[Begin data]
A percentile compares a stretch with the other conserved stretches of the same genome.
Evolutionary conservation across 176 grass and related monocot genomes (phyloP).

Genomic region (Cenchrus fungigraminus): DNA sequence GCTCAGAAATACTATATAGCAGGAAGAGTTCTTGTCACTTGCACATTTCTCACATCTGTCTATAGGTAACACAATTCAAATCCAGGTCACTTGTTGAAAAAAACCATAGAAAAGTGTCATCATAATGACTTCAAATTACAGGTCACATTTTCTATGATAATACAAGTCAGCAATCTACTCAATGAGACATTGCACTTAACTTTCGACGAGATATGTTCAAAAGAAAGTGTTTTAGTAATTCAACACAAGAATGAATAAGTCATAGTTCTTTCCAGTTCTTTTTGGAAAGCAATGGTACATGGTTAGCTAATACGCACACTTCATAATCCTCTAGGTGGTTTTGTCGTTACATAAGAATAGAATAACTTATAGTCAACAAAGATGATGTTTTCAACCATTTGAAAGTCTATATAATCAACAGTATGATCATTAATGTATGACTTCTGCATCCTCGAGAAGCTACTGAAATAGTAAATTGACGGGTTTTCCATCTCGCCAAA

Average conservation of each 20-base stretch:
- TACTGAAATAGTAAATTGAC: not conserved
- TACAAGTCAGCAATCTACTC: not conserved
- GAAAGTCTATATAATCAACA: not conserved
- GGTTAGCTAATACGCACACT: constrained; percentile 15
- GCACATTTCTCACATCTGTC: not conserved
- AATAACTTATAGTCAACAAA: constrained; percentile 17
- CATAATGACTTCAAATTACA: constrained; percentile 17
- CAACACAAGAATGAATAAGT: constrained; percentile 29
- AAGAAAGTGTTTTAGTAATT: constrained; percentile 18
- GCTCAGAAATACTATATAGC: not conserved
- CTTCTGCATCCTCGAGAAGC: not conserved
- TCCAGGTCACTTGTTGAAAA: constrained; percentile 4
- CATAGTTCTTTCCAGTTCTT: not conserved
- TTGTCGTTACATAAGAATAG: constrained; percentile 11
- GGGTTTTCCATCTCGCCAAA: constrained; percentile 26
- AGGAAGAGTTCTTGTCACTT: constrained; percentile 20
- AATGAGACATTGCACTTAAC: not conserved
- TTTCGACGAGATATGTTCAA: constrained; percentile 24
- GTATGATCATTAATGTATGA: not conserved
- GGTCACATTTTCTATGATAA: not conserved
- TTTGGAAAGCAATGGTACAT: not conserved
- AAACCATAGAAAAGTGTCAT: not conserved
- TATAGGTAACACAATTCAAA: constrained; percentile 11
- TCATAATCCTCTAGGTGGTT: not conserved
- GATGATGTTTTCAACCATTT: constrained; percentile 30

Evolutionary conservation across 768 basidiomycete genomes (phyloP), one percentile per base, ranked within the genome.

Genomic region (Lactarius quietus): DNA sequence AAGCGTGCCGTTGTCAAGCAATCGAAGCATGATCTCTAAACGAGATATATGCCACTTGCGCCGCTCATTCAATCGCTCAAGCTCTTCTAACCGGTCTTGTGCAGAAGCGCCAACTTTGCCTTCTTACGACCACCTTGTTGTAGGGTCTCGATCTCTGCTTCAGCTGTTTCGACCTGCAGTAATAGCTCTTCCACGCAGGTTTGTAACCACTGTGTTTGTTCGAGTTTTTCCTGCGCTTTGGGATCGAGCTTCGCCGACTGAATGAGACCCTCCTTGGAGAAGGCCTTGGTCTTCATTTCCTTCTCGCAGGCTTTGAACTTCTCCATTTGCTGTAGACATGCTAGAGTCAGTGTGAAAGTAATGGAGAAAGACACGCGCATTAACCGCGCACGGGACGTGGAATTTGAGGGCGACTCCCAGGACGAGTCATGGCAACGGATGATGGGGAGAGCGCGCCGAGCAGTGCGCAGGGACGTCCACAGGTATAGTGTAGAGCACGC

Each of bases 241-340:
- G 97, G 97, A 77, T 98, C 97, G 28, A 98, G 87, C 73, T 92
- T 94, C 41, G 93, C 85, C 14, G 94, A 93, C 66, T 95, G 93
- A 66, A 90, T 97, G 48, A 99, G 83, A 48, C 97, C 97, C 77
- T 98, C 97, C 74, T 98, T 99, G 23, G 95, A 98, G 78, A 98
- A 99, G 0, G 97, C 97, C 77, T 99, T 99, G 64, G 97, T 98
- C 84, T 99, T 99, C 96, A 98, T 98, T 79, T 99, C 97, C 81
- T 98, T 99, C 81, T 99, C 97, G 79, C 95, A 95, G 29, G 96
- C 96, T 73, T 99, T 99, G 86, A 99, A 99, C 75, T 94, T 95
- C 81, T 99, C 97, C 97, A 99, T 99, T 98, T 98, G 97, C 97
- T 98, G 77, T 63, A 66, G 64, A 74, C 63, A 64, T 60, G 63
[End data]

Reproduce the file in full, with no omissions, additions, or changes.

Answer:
A percentile compares a stretch with the other conserved stretches of the same genome.
Evolutionary conservation across 176 grass and related monocot genomes (phyloP).

Genomic region (Cenchrus fungigraminus): DNA sequence GCTCAGAAATACTATATAGCAGGAAGAGTTCTTGTCACTTGCACATTTCTCACATCTGTCTATAGGTAACACAATTCAAATCCAGGTCACTTGTTGAAAAAAACCATAGAAAAGTGTCATCATAATGACTTCAAATTACAGGTCACATTTTCTATGATAATACAAGTCAGCAATCTACTCAATGAGACATTGCACTTAACTTTCGACGAGATATGTTCAAAAGAAAGTGTTTTAGTAATTCAACACAAGAATGAATAAGTCATAGTTCTTTCCAGTTCTTTTTGGAAAGCAATGGTACATGGTTAGCTAATACGCACACTTCATAATCCTCTAGGTGGTTTTGTCGTTACATAAGAATAGAATAACTTATAGTCAACAAAGATGATGTTTTCAACCATTTGAAAGTCTATATAATCAACAGTATGATCATTAATGTATGACTTCTGCATCCTCGAGAAGCTACTGAAATAGTAAATTGACGGGTTTTCCATCTCGCCAAA

Average conservation of each 20-base stretch:
- TACTGAAATAGTAAATTGAC: not conserved
- TACAAGTCAGCAATCTACTC: not conserved
- GAAAGTCTATATAATCAACA: not conserved
- GGTTAGCTAATACGCACACT: constrained; percentile 15
- GCACATTTCTCACATCTGTC: not conserved
- AATAACTTATAGTCAACAAA: constrained; percentile 17
- CATAATGACTTCAAATTACA: constrained; percentile 17
- CAACACAAGAATGAATAAGT: constrained; percentile 29
- AAGAAAGTGTTTTAGTAATT: constrained; percentile 18
- GCTCAGAAATACTATATAGC: not conserved
- CTTCTGCATCCTCGAGAAGC: not conserved
- TCCAGGTCACTTGTTGAAAA: constrained; percentile 4
- CATAGTTCTTTCCAGTTCTT: not conserved
- TTGTCGTTACATAAGAATAG: constrained; percentile 11
- GGGTTTTCCATCTCGCCAAA: constrained; percentile 26
- AGGAAGAGTTCTTGTCACTT: constrained; percentile 20
- AATGAGACATTGCACTTAAC: not conserved
- TTTCGACGAGATATGTTCAA: constrained; percentile 24
- GTATGATCATTAATGTATGA: not conserved
- GGTCACATTTTCTATGATAA: not conserved
- TTTGGAAAGCAATGGTACAT: not conserved
- AAACCATAGAAAAGTGTCAT: not conserved
- TATAGGTAACACAATTCAAA: constrained; percentile 11
- TCATAATCCTCTAGGTGGTT: not conserved
- GATGATGTTTTCAACCATTT: constrained; percentile 30

Evolutionary conservation across 768 basidiomycete genomes (phyloP), one percentile per base, ranked within the genome.

Genomic region (Lactarius quietus): DNA sequence AAGCGTGCCGTTGTCAAGCAATCGAAGCATGATCTCTAAACGAGATATATGCCACTTGCGCCGCTCATTCAATCGCTCAAGCTCTTCTAACCGGTCTTGTGCAGAAGCGCCAACTTTGCCTTCTTACGACCACCTTGTTGTAGGGTCTCGATCTCTGCTTCAGCTGTTTCGACCTGCAGTAATAGCTCTTCCACGCAGGTTTGTAACCACTGTGTTTGTTCGAGTTTTTCCTGCGCTTTGGGATCGAGCTTCGCCGACTGAATGAGACCCTCCTTGGAGAAGGCCTTGGTCTTCATTTCCTTCTCGCAGGCTTTGAACTTCTCCATTTGCTGTAGACATGCTAGAGTCAGTGTGAAAGTAATGGAGAAAGACACGCGCATTAACCGCGCACGGGACGTGGAATTTGAGGGCGACTCCCAGGACGAGTCATGGCAACGGATGATGGGGAGAGCGCGCCGAGCAGTGCGCAGGGACGTCCACAGGTATAGTGTAGAGCACGC

Each of bases 241-340:
- G 97, G 97, A 77, T 98, C 97, G 28, A 98, G 87, C 73, T 92
- T 94, C 41, G 93, C 85, C 14, G 94, A 93, C 66, T 95, G 93
- A 66, A 90, T 97, G 48, A 99, G 83, A 48, C 97, C 97, C 77
- T 98, C 97, C 74, T 98, T 99, G 23, G 95, A 98, G 78, A 98
- A 99, G 0, G 97, C 97, C 77, T 99, T 99, G 64, G 97, T 98
- C 84, T 99, T 99, C 96, A 98, T 98, T 79, T 99, C 97, C 81
- T 98, T 99, C 81, T 99, C 97, G 79, C 95, A 95, G 29, G 96
- C 96, T 73, T 99, T 99, G 86, A 99, A 99, C 75, T 94, T 95
- C 81, T 99, C 97, C 97, A 99, T 99, T 98, T 98, G 97, C 97
- T 98, G 77, T 63, A 66, G 64, A 74, C 63, A 64, T 60, G 63